Sunday, 2 February 2020

White-throated Treecreeper



It's extraordinary to think that the White-throated Treecreeper Cormobates leucophaea, that lives in the eastern forests of Australia, is unrelated to the Northern Hemisphere treecreepers. Any birdwatcher spotting one of these, no matter where they were from, would immediately say 'treecreeper'!


These little brown birds like trees with rough bark, such as the River She-Oak Casuarina cunninghamiana we photographed them on at Uriarra Crossing, a popular picnic and wild swimming spot near Canberra. They have the most remarkable long toes which stick out at all angles and grip on to the tree. Up they hop, circling the trunk and poking into crevices, on the hunt for ants, their preferred food.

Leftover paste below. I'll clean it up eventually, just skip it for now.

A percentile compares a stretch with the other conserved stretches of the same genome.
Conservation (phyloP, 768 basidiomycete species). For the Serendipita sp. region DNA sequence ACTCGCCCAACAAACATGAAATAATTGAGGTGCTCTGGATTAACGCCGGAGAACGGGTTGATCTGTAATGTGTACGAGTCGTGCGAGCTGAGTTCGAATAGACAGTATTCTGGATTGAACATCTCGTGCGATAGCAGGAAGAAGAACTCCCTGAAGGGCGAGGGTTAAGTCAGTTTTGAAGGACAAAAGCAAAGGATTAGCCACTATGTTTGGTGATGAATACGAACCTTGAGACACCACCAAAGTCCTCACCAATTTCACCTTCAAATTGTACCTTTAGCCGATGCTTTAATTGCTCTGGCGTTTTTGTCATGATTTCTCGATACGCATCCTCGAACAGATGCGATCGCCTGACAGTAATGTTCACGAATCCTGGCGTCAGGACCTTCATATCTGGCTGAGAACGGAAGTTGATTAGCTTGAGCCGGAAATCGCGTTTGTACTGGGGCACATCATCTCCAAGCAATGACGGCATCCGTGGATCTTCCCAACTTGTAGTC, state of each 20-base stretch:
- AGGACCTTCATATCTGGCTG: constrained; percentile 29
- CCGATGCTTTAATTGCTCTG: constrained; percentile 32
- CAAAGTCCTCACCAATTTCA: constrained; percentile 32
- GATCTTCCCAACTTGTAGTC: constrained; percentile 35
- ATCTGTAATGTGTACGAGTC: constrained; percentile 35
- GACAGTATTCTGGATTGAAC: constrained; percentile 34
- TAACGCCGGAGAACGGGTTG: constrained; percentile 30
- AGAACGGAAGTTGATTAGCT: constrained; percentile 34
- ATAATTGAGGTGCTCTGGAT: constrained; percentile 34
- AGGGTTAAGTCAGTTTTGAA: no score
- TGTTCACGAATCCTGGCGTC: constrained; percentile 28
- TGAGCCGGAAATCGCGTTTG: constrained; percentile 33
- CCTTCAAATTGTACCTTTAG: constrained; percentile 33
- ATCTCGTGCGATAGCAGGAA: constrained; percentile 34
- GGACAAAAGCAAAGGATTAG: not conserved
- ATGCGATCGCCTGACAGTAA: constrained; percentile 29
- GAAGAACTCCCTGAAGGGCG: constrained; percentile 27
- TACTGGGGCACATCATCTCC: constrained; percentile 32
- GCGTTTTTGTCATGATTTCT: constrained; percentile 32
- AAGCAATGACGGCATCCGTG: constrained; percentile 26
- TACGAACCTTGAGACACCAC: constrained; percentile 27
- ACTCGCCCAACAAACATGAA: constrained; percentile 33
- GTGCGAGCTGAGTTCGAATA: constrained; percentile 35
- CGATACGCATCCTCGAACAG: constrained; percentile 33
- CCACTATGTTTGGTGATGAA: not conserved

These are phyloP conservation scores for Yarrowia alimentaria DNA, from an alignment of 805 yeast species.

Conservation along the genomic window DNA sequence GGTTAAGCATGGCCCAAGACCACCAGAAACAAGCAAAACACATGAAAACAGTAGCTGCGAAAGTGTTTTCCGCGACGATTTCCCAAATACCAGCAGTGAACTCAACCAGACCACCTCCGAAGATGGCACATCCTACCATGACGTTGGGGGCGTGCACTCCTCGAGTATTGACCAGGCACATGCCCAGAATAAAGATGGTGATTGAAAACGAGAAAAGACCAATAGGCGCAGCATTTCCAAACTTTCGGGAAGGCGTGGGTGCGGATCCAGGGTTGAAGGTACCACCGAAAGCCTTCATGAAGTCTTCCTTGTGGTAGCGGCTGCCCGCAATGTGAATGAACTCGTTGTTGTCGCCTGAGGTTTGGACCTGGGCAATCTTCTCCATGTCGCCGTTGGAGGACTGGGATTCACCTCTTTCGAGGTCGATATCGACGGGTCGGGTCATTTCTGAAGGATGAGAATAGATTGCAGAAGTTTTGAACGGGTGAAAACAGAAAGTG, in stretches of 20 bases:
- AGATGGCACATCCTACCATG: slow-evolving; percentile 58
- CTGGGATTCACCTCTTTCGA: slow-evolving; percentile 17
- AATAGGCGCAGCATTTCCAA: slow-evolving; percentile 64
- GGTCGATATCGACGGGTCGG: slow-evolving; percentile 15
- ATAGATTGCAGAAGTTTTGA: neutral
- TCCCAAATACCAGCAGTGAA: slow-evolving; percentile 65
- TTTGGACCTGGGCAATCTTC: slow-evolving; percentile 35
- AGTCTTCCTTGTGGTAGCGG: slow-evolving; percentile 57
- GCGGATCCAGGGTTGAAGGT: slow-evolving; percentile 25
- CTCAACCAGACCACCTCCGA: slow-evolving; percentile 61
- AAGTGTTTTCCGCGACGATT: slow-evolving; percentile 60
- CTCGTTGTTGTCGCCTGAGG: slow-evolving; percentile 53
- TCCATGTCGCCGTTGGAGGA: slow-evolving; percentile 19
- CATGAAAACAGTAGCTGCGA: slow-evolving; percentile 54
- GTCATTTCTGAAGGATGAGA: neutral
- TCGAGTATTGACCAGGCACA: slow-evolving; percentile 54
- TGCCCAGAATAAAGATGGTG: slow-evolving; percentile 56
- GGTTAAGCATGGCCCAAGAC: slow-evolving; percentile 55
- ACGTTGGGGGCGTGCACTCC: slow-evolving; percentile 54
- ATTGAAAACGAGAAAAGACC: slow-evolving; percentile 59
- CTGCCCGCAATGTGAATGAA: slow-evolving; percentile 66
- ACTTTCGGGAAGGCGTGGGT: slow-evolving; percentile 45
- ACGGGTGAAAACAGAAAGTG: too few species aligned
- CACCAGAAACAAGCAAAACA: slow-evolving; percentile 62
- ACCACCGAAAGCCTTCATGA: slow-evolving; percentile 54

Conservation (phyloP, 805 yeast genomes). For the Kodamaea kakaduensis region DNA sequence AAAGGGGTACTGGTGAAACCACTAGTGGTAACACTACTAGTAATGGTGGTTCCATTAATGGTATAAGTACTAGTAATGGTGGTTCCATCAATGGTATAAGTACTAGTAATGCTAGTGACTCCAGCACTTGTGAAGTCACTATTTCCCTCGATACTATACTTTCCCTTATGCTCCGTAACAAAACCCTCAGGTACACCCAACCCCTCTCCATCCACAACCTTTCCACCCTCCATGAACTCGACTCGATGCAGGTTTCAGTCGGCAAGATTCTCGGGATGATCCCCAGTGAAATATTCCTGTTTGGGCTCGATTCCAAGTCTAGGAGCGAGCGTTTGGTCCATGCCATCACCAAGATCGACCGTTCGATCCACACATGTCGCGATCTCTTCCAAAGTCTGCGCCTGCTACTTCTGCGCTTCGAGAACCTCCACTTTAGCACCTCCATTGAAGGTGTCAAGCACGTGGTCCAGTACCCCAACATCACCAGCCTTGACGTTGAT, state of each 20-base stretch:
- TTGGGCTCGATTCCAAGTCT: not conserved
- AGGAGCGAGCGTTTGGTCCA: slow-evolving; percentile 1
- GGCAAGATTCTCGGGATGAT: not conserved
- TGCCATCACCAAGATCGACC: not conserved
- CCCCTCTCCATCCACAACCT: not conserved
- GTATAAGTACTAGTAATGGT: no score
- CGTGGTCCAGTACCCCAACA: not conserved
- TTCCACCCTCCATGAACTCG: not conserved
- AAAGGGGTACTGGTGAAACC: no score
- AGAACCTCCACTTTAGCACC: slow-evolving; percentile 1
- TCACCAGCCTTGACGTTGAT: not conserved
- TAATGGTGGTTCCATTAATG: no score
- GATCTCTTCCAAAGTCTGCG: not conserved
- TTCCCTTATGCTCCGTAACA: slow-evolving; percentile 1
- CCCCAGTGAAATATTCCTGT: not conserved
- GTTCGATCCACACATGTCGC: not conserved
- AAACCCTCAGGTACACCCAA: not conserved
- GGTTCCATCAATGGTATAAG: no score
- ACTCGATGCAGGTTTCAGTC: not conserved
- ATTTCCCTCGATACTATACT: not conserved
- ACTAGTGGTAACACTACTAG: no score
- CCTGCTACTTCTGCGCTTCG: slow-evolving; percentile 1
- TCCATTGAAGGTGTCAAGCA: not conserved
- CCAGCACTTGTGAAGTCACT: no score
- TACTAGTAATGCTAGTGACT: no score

6 comments:

chm said...

Are they in danger because of those terrible fires in Australia?

Susan said...

I should imagine a very large swathe of their habitat has burnt. I guess there will be pockets where they survive though.

Le Pré de la Forge said...

Obviously a "horses for courses" evolutionary example.... but, can they only go up?

Susan said...

Yes, I think they can only go up, and Sitellas are the ones who can come down as well (they are the Aussie version of the nuthatch).

Le Pré de la Forge said...

Sitelle is French for Nuthatch.... actually, the treecreeper [our Short-toed one anyway], can descend by going sideways, getting lower as it does so.... that is by observation of the ones here.... no idea if the UK treecreeper can, its back toe is at least twice as long.

Susan said...

The Australian one (this species at any rate) seems to have the very long toe for sticking out sideways, at right angles, so maybe that adds agility. I don't know.

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